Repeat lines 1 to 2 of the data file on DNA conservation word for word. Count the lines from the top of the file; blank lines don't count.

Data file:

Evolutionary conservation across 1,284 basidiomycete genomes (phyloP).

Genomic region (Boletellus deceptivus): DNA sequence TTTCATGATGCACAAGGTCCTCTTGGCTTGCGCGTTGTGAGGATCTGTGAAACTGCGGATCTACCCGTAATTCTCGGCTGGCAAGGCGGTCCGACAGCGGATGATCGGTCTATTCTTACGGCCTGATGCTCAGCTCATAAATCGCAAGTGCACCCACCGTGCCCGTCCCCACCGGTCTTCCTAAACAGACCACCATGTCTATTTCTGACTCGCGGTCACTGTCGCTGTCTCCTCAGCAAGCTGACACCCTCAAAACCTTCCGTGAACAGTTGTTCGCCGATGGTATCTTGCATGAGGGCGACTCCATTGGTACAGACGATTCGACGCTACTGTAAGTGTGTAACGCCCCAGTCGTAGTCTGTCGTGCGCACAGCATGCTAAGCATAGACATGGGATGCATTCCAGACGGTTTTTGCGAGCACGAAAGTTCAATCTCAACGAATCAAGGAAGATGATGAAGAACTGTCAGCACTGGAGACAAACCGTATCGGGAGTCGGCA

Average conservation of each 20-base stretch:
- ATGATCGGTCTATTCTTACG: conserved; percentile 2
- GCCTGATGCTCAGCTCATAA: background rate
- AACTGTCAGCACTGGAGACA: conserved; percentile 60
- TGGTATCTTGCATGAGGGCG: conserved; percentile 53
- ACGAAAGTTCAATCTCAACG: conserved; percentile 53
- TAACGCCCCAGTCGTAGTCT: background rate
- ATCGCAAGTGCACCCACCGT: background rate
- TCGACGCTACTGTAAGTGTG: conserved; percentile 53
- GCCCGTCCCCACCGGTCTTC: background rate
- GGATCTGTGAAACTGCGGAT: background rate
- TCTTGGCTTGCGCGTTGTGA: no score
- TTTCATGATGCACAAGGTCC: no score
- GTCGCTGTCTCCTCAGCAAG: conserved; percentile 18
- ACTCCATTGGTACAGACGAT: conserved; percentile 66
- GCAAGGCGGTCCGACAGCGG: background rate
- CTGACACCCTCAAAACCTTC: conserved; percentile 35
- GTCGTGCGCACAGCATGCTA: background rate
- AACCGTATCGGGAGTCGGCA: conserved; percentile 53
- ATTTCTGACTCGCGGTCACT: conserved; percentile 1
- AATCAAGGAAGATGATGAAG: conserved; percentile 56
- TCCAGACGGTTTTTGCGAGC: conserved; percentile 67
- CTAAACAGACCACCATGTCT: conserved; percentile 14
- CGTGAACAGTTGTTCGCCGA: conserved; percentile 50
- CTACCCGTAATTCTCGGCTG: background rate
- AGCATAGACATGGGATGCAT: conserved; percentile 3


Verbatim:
Evolutionary conservation across 1,284 basidiomycete genomes (phyloP).

Genomic region (Boletellus deceptivus): DNA sequence TTTCATGATGCACAAGGTCCTCTTGGCTTGCGCGTTGTGAGGATCTGTGAAACTGCGGATCTACCCGTAATTCTCGGCTGGCAAGGCGGTCCGACAGCGGATGATCGGTCTATTCTTACGGCCTGATGCTCAGCTCATAAATCGCAAGTGCACCCACCGTGCCCGTCCCCACCGGTCTTCCTAAACAGACCACCATGTCTATTTCTGACTCGCGGTCACTGTCGCTGTCTCCTCAGCAAGCTGACACCCTCAAAACCTTCCGTGAACAGTTGTTCGCCGATGGTATCTTGCATGAGGGCGACTCCATTGGTACAGACGATTCGACGCTACTGTAAGTGTGTAACGCCCCAGTCGTAGTCTGTCGTGCGCACAGCATGCTAAGCATAGACATGGGATGCATTCCAGACGGTTTTTGCGAGCACGAAAGTTCAATCTCAACGAATCAAGGAAGATGATGAAGAACTGTCAGCACTGGAGACAAACCGTATCGGGAGTCGGCA